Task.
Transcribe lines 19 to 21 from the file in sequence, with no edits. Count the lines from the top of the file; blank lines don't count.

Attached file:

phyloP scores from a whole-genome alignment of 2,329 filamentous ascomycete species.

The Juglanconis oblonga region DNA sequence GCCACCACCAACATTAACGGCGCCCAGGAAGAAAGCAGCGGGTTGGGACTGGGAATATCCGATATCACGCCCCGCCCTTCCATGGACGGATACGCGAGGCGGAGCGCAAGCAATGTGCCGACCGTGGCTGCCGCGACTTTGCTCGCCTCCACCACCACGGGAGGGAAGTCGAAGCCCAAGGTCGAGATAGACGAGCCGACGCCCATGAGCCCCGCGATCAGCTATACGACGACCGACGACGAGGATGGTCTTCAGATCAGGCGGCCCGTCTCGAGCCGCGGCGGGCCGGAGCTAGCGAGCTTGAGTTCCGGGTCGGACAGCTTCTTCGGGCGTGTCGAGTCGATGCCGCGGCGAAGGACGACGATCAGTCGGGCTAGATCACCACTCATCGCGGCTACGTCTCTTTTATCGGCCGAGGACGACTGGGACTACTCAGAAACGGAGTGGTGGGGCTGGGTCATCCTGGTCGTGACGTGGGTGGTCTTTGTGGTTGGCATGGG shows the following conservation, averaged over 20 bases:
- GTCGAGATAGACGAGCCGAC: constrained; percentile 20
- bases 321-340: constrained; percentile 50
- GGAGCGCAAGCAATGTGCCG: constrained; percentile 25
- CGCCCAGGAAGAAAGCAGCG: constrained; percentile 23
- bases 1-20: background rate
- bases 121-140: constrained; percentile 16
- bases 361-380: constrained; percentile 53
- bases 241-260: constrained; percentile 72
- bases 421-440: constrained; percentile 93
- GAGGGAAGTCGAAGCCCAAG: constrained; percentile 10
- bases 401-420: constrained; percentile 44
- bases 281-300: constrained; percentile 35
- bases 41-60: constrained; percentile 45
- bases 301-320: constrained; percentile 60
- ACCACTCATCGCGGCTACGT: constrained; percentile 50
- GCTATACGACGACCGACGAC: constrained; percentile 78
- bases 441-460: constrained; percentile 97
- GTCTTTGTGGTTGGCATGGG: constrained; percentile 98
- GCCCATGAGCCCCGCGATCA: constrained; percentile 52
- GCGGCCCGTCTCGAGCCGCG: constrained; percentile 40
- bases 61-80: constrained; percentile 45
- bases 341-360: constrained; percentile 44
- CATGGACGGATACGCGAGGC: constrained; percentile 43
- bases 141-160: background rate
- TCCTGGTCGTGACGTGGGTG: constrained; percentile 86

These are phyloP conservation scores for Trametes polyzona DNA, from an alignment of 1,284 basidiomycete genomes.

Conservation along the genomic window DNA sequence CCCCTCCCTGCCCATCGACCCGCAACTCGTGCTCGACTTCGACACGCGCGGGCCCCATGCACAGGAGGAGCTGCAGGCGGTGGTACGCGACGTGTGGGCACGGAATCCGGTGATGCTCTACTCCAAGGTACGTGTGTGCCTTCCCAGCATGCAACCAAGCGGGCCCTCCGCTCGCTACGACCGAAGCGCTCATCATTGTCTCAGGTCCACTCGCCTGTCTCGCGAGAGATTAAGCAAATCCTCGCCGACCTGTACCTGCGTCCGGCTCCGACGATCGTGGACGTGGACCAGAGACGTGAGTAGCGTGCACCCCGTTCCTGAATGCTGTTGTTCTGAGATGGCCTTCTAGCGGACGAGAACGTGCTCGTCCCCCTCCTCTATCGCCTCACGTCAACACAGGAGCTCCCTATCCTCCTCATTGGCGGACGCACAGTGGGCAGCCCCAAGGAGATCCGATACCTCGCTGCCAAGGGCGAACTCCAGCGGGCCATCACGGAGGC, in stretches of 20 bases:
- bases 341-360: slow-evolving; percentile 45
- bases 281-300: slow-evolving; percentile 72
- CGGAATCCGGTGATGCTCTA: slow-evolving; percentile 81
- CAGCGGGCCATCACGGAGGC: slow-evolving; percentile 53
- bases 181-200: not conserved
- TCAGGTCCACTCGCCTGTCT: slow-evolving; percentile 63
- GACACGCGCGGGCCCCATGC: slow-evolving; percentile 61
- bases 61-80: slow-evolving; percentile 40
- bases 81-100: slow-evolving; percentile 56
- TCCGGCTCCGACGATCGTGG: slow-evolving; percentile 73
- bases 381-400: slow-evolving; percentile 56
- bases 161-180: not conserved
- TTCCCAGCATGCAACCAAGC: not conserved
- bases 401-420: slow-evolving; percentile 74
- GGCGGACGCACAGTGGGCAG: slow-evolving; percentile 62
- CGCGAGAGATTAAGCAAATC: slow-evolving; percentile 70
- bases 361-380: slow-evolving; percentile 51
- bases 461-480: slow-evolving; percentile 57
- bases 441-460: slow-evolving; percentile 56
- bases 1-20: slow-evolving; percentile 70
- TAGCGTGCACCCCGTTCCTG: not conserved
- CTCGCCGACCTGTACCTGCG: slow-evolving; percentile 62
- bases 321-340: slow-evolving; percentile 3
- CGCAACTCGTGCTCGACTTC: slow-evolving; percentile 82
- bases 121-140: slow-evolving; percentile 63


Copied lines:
- bases 441-460: constrained; percentile 97
- GTCTTTGTGGTTGGCATGGG: constrained; percentile 98
- GCCCATGAGCCCCGCGATCA: constrained; percentile 52